matter, the output of the ideal huffman for a given IID source will be
sufficiently close to IID. Then, obviously, we can simply strip file A
and file C completely since they are all zero or all one, and only need
to keep file B (whoa, what a compression, you might think!). We can even
do better in file B by encoding a 01 as 0 and a 10 as 1, making things
even shorter. But, we also need to identify in a separate file (or the
filing system) which file to use to read the next bits from on
decompression. Obviously, this information is a IID source on a
three-letter alphabet A,B,C with probabilities p(A) = p(C) = 0.25 and
p(B) = 0.5. Thus, an optimal huffman code for this would be

B -> 1
A -> 01
C -> 00

The average length of the output per symbol is then

1 * 0.5 + 2 * 0.25 + 2 * 0.25 = 0.5 + 0.5 + 0.5 = 1.5 bits per symbol
for this side-channel. For the overall file, you need to encode for:

00 :nothing in file A, two bits in the side information: 2 bits
11 :nothing in file C, two bits in the side information: 2 bits
01 ne bit in file B, one bit of side information : 2 bits
10 ne bit in file B, one bit of side information : 2 bits

Thus, you modified your input of 1 bit per symbol into an output using
two bits per two symbols.

Hubba hub, Mr. Marx!

8. ## Re: The Harrington Compression Method (HCM) White Paper.

Einstein wrote:
) 10 00 10 10 01 01 11 01 01 01 11 10 01 01 00 00 11 10 00 11 00 10 00
) 10 00 00 00 11 01 11 11 0
)
) First I divided it into chunks of 2 bits. I found a missing bit, so I
) add a 1 to the end (Command section identifies the missing bit by
) using a bit to say "add a bit to the end")

Yeah sorry, there should have been a 0 at the beginning but the software
cut the leading 0's. I should have checked. But anyways, this will work
just as well, so no real problem there.

NB: I got these from http://www.fourmilab.ch/hotbits/ who claim to be a
genuine source of random numbers.

) <snip>
)
) Note that statistically, since we do have command section issues, we
) have obtained compression, even after adding two bits to the whole.

What do you mean by 'statistically' ?

) Yes the command section requires knowing which swaps we will do per
) file, such as in file #1.2 we swap 00 for 10 in our make up so that it
) has a value length of 2 bits., and 01 in file #1.3 has the same
) happening.
)
) This has 63 bits + command section, for 64 bits. Now the command
) sections will come out to less than 350 bits total. I can even say a
) rounded 500 bits if you desire. Therefore if this statistical sample
) was 31500 bits or more we would have factual compression after the
) command section.

So, what you're saying, roughly, is that by showing that 64 bits can be
compressed to 62 bits plus a 'command section', you have proven that
64000 bits can be compressed to 62000 bits plus a 'command section' ?
And then you claim that the 'command section' has a maximum size.

You're wrong.

The big error you're making here is to assume that your measurement
of compression on a small file will scale up to keep the same ratio
for the bigger files. I see no proof or evidence of this.

It looks like all the compression gain you get is by making a few
choices along the way (such as the swapping of huffman table values)

But those choices give you a *constant* gain, not a percentual one.

SaSW, Willem
--
Disclaimer: I am in no way responsible for any of the statements
made in the above text. For all I know I might be
drugged or something..
No I'm not paranoid. You all think I'm paranoid, don't you !
#EOT

9. ## Re: The Harrington Compression Method (HCM) White Paper.

Einstein wrote:
> Your missing the entirety of the system

> get past your biases, and just run the numbers as my post about file
> #1 shows. It shows a perfect ability to compress data. Get past it man!

Shame, shame, shame on you.

You already gone thru this in the past. When making claims the burden
is on you to prove what you claim not others.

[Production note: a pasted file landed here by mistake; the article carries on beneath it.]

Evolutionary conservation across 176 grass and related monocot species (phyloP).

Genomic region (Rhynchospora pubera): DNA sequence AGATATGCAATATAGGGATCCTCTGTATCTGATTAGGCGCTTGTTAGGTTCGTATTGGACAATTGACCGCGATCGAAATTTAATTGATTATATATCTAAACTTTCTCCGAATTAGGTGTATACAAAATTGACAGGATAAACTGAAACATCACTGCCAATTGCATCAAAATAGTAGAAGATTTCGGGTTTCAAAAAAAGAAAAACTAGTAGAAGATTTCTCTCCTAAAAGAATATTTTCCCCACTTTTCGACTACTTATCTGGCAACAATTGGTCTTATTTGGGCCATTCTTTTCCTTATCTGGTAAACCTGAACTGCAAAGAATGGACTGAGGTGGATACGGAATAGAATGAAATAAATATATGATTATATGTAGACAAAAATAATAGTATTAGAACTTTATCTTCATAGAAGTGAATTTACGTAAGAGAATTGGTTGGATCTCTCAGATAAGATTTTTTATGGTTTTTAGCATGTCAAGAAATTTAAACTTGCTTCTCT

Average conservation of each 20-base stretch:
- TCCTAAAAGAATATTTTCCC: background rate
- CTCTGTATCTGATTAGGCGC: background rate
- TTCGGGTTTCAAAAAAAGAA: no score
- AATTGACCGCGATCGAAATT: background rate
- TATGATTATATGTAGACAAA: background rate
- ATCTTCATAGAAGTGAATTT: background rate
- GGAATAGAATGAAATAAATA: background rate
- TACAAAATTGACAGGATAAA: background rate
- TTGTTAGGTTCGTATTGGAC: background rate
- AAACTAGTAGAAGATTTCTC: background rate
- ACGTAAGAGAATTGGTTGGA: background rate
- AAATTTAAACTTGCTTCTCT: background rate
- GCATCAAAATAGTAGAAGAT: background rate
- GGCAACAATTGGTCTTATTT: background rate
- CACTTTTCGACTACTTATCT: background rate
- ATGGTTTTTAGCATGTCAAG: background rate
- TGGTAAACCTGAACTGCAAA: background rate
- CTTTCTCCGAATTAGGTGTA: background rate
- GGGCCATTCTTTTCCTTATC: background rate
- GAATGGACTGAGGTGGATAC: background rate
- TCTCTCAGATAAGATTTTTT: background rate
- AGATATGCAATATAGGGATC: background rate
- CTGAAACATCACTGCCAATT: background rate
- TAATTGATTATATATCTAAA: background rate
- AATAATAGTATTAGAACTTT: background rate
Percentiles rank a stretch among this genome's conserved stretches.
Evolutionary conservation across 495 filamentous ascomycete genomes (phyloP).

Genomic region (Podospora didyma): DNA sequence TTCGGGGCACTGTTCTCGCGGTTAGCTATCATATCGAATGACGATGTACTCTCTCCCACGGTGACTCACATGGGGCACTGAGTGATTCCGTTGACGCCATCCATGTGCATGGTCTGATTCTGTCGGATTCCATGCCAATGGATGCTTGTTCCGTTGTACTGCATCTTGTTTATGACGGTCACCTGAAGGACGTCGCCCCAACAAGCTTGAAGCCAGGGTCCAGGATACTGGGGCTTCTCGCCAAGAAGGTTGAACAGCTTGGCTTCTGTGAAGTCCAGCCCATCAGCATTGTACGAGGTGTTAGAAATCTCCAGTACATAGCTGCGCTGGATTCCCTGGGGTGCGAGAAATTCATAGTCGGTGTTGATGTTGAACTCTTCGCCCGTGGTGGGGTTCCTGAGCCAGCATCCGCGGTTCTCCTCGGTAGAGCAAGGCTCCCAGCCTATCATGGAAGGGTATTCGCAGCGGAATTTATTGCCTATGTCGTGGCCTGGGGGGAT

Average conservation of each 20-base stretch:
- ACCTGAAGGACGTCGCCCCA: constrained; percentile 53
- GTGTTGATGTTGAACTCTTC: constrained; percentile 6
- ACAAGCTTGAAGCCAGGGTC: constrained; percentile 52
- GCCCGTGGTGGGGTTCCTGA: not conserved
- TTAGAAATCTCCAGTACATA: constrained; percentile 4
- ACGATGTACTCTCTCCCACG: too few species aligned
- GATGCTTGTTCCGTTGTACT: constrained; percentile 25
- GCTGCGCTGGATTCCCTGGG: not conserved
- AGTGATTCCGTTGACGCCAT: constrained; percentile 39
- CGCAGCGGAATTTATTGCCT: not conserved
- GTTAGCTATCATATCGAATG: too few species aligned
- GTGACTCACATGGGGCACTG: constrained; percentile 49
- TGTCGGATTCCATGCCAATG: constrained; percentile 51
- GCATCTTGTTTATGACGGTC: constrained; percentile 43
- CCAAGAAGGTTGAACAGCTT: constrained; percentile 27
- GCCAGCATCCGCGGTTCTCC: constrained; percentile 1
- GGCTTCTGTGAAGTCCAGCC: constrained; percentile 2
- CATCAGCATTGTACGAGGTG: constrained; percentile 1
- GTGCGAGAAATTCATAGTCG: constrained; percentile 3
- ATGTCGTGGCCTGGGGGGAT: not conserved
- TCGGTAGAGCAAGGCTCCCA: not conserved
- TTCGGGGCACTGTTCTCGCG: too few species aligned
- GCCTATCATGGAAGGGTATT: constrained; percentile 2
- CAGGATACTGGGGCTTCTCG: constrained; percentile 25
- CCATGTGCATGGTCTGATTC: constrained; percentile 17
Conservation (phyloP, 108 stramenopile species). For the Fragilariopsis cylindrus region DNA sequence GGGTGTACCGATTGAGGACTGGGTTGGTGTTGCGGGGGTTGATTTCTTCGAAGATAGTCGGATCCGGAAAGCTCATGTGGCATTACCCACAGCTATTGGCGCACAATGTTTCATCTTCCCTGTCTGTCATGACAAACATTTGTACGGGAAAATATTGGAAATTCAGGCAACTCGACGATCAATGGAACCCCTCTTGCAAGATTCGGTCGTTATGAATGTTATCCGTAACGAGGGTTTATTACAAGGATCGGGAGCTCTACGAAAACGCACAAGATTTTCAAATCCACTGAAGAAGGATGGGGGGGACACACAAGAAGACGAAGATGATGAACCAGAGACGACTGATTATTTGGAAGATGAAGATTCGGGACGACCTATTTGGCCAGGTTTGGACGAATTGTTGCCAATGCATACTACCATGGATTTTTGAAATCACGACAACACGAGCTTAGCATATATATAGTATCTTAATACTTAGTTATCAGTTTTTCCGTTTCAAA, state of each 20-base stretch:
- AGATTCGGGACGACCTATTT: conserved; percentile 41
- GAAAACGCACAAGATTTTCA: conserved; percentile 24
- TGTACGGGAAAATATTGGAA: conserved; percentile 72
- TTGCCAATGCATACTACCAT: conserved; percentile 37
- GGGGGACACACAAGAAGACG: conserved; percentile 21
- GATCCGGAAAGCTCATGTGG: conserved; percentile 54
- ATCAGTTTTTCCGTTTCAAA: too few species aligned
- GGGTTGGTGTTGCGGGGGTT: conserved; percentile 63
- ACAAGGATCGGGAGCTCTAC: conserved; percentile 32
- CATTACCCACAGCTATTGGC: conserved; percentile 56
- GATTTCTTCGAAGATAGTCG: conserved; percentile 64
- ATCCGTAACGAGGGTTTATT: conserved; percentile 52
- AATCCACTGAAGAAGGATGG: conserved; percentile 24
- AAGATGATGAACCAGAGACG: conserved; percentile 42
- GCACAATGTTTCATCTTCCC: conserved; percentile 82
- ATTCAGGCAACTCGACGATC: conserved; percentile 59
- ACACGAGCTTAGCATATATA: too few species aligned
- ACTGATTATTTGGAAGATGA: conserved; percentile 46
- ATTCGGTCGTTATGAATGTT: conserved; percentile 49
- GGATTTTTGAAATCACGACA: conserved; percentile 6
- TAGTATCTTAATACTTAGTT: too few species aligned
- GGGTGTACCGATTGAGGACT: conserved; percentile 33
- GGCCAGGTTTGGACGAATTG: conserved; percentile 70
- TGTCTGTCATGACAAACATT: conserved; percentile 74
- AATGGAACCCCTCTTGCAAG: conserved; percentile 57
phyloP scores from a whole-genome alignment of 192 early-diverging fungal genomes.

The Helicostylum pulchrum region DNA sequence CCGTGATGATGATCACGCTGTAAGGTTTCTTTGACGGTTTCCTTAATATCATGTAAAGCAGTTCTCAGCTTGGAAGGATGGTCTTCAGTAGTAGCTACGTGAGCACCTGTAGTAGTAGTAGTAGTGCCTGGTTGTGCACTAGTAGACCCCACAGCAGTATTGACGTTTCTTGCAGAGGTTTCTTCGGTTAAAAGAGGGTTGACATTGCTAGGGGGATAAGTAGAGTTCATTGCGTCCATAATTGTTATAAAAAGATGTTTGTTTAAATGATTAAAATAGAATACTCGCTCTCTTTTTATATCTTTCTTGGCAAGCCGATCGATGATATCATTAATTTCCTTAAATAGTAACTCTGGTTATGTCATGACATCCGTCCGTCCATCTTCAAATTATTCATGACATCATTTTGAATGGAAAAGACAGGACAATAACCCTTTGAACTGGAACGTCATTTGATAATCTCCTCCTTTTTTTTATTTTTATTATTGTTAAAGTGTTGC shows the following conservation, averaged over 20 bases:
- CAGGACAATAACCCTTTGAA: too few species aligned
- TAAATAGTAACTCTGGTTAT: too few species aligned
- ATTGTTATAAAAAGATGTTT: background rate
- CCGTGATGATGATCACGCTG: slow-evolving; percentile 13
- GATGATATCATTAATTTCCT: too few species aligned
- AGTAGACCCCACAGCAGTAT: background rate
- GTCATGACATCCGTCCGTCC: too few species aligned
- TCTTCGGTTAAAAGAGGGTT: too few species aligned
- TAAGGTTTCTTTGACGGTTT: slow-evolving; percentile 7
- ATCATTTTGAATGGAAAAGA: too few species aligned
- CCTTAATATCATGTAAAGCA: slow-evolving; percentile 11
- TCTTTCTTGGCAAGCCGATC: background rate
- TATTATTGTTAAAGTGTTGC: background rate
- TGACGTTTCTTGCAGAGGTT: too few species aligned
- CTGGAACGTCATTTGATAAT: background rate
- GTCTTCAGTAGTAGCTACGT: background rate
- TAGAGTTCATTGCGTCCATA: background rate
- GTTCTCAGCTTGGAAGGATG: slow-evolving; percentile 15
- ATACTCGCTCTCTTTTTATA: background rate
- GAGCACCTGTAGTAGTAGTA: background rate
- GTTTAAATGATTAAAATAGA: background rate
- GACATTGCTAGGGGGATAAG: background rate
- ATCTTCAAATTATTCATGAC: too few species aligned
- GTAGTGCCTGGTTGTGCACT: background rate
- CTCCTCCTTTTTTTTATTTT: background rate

You claimed to have tested you idea. But so far you have not:

1) Shown all the steps used to compress the data. All the steps
includes all the control codes/bits. Instead you make claims about
about what the expect number of bits will be. DON'T CLAIM IT, SHOW
IT.

2) You have not shown what the final compressed file will look like,
just claims about what you expect it to be. DON'T CLAIM IT, SHOW IT.

3) And most important, shown that the decompression stage works by
using it on the compressed data and then getting the original data
back. Every con-artist and misled compression expert always seems to
mess up at this stage of the game.

So Einstein if you want people to believe you have something
worthwhile, why are you avoiding doing everything from start to finish?

10. ## Re: The Harrington Compression Method (HCM) White Paper.

On 26 Aug, 17:14, Willem <wil...@stack.nl> wrote:
> Einstein wrote:
>
> ) Introduction:
> ) This is a lossless compression method which WILL work on random binary
> ) data and data considered Entropic.
>
> <snip>
> I'll jump right to the blatant error.
>
> ) File 1.1 = 1.05 bits
> ) File 1.2 = 1.04 bits
> ) File 1.3 = .75 bits
> ) File 2 = 2.83 bits
> ) File 3 = 2 bits
> )
> ) Statistically speaking there are 7.67 bits for every original 8 bits.
>
> And you have 5 files instead of 1.  This represents extra information.
> So much extra that it easily accounts for the 0.33 bits/byte you 'gained'..
>
> ) 5)Command Section
> ) We now need a command section to handle all the different files,
> ) changes, etc. Each file will have a specific number of bits. This can
> ) be easily represented with a simplistic counting system allowing for
> ) maximum space savings. If < 1 kilobyte then 00, if less than 1
> ) megabyte then 01, if less than 1 gigabyte then 10, if greater than 1
> ) gigabyte then 11.
>
> I note that you fail to calculate how many bits this command section will
> take, statistically.
>
> ) The claim of the pigeon hole problem naturally arises at this point.
> ) However, all the steps are reversible and lead IMMEDIATELY back to the
> ) same original code. No two results will be exactly the same. It is
> ) mathematically not possible. The HCM system completely leads to the
> ) data as inputted originally.
>
> Note that the counting theorem has been proven true.

Or the bounds of the system used to prove the 'argument' have been
exceeded, by such a simplistic assumption that all compression must
work by direct mapping of 2^n bit state possibilities of n bits.
Nothing actually said anything about 1 of 2^n to another of 2^n being
in anyway informative. No mutual information calculation has been
shown. reduct6o-ad-OBSERDum has the right name. Apart from this you
are most probably right.

cheers
jacko